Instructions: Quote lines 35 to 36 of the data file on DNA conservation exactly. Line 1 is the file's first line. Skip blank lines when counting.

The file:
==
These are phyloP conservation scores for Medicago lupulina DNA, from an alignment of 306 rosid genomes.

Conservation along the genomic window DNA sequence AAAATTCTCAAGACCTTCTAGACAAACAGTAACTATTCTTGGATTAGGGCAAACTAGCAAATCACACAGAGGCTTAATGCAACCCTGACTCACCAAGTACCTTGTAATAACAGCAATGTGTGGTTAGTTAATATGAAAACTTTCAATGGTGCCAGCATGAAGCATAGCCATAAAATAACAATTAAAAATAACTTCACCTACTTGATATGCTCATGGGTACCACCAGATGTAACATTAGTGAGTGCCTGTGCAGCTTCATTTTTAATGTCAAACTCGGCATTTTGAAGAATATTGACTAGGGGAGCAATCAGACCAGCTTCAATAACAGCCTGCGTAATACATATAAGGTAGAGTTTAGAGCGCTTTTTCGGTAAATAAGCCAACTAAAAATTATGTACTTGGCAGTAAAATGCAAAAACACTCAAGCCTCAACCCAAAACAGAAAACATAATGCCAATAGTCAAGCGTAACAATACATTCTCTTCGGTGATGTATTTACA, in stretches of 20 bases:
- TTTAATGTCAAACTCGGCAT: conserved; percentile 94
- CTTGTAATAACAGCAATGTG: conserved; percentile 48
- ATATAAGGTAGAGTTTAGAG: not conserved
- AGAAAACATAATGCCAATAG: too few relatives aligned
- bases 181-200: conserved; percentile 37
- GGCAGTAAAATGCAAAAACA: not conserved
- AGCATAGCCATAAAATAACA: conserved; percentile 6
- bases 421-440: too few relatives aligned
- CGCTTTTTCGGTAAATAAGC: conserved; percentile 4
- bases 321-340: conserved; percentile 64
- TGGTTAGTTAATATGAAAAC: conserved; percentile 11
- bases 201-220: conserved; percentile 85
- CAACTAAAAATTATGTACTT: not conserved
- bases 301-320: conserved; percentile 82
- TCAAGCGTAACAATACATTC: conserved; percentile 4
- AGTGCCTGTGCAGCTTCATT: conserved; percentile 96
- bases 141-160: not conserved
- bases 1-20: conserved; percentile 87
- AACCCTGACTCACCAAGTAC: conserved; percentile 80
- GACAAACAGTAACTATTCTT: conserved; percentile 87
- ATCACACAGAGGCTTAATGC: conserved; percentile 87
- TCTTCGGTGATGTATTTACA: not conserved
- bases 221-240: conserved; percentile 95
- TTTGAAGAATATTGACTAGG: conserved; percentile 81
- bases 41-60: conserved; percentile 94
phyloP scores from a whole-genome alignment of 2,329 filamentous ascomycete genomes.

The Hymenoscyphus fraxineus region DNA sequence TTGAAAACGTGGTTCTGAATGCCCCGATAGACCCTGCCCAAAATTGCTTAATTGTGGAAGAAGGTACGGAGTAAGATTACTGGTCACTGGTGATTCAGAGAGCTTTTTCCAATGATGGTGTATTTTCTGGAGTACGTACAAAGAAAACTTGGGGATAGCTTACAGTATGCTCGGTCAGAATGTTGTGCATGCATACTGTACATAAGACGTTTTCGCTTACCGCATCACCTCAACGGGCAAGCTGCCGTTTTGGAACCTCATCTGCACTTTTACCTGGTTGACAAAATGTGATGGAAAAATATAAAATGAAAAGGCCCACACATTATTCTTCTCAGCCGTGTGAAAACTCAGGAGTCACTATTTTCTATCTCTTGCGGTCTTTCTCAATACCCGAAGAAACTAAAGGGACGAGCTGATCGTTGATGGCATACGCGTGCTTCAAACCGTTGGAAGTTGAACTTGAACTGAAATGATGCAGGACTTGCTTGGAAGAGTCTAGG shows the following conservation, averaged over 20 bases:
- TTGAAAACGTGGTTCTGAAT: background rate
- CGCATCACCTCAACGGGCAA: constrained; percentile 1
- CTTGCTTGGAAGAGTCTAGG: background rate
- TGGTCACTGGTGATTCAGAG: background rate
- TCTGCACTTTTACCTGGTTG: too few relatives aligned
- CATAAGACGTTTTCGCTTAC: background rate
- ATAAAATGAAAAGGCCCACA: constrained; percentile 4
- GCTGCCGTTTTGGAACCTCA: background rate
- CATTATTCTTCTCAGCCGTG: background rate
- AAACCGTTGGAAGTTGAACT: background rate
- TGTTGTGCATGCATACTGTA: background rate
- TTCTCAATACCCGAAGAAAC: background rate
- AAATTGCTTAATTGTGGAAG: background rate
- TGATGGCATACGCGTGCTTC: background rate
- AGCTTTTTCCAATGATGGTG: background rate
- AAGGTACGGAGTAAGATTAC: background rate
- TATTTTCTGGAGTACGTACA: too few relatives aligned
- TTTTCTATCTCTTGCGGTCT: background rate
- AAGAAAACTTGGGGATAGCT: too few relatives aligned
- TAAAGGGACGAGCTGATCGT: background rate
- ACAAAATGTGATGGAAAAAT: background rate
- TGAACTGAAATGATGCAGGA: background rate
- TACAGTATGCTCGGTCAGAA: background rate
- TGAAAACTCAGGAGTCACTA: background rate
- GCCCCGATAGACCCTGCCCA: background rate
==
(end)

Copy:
- CATAAGACGTTTTCGCTTAC: background rate
- ATAAAATGAAAAGGCCCACA: constrained; percentile 4